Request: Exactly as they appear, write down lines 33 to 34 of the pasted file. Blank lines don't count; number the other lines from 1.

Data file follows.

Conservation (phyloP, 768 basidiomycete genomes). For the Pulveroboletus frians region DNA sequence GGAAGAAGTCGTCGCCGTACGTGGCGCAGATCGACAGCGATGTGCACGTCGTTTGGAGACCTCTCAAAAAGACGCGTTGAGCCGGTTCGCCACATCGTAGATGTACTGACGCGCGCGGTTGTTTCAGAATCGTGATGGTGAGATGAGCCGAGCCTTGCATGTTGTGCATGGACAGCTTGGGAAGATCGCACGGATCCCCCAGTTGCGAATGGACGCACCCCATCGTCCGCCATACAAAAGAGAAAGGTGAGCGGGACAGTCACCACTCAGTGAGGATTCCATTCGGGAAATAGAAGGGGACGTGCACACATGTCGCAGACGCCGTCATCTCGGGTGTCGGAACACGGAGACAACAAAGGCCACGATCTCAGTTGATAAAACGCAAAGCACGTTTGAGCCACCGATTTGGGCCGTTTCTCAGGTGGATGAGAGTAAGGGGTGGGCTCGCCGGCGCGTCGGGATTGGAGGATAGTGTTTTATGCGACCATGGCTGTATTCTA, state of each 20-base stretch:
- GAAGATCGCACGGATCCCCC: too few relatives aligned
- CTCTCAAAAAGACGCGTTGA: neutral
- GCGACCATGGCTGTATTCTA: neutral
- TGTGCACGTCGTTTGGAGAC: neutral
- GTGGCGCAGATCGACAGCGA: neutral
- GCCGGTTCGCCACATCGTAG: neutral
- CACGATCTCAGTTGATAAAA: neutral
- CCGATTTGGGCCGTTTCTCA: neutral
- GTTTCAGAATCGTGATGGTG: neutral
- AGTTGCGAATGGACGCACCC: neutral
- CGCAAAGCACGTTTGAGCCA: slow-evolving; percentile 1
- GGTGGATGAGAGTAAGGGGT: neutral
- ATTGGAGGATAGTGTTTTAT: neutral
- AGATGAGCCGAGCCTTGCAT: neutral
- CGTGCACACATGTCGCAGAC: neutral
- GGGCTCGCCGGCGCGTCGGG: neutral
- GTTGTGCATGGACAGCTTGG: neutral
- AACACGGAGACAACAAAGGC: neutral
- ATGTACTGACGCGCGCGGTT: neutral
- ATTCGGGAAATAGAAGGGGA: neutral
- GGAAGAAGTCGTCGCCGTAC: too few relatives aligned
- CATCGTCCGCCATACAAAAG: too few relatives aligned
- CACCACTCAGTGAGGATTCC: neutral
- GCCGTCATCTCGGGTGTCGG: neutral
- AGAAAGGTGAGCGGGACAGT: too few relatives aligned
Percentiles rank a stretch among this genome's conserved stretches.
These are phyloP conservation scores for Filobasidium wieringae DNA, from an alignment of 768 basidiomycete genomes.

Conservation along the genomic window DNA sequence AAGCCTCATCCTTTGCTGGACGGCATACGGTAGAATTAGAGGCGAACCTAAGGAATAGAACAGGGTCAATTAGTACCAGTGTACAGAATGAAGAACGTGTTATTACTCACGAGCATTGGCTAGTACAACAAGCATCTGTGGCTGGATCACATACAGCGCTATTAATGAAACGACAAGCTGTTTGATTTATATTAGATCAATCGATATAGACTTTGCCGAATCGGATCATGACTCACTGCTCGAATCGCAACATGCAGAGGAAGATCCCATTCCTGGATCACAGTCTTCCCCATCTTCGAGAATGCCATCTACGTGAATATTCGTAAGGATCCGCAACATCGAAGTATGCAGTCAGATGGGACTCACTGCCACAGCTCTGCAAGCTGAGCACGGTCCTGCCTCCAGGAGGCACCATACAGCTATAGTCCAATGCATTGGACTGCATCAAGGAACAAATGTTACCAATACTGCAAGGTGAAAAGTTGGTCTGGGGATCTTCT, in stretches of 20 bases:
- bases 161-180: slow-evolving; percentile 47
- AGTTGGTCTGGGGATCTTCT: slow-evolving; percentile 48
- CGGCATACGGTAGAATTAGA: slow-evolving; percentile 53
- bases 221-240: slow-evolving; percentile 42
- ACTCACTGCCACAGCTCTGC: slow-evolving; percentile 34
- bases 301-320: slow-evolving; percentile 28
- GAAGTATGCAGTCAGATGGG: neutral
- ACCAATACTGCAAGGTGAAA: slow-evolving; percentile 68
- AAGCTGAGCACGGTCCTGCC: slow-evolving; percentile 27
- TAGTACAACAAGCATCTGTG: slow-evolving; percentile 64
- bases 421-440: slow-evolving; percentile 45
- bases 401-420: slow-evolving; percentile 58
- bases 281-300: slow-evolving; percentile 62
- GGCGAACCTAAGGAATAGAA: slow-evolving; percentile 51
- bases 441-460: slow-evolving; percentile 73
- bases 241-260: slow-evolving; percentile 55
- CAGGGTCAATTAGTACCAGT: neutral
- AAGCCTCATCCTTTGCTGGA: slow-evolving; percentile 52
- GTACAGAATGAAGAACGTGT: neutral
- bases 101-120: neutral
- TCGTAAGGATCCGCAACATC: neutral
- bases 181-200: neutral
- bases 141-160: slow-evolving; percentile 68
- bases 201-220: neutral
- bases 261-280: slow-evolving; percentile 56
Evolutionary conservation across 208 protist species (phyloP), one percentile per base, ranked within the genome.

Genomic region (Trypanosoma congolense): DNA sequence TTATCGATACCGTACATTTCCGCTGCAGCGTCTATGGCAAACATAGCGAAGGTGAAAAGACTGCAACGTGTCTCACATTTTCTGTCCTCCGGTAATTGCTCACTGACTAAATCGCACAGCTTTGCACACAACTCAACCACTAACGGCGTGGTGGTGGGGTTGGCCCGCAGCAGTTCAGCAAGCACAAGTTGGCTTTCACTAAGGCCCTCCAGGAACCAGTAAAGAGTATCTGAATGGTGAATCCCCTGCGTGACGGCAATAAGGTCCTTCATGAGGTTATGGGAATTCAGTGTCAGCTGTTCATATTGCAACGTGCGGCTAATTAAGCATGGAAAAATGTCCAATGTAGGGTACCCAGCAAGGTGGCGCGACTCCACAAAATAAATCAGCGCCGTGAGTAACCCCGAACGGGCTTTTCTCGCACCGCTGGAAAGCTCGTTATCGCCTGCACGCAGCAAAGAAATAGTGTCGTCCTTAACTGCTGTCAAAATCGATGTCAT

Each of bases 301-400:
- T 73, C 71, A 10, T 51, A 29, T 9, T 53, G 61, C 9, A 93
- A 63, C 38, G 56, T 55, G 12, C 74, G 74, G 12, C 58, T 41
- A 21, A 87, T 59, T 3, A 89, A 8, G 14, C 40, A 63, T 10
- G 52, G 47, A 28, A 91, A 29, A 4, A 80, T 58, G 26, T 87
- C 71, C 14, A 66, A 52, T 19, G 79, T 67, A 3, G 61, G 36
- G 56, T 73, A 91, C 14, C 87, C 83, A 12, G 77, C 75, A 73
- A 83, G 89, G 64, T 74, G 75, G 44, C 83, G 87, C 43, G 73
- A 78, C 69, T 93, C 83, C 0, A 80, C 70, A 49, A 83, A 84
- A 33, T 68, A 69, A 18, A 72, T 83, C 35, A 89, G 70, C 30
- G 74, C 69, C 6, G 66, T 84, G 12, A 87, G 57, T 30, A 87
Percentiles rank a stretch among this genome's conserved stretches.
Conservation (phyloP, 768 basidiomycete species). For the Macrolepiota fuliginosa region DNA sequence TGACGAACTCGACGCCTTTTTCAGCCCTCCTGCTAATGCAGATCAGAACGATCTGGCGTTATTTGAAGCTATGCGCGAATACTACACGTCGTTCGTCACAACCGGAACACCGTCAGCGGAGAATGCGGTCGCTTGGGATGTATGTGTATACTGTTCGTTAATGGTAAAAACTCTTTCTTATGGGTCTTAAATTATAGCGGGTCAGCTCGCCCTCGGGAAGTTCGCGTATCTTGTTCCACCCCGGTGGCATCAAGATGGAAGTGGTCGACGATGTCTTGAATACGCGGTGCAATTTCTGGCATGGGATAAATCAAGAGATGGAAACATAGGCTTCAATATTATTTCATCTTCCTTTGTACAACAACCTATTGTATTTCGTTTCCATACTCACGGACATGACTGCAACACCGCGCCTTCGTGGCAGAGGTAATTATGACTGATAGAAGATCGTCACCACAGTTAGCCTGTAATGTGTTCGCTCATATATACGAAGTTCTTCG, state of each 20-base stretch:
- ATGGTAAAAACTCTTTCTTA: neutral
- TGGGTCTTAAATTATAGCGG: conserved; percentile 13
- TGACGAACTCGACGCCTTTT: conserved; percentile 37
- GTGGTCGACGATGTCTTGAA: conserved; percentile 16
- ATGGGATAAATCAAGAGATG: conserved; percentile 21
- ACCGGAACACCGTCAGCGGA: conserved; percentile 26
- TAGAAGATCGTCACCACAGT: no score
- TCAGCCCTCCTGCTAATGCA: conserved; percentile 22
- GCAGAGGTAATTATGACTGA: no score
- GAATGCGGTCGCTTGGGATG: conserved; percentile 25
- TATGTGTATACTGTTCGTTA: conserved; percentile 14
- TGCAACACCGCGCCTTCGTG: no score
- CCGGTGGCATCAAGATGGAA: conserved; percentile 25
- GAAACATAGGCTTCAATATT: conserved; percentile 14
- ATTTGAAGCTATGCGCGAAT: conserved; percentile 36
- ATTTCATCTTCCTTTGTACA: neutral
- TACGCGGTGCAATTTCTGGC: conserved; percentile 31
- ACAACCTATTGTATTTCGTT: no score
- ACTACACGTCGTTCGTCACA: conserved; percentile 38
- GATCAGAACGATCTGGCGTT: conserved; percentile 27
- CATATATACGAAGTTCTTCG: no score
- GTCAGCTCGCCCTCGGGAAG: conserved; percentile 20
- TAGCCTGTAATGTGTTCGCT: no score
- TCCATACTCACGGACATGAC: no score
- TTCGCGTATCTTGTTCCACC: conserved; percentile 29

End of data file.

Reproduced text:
- bases 221-240: slow-evolving; percentile 42
- ACTCACTGCCACAGCTCTGC: slow-evolving; percentile 34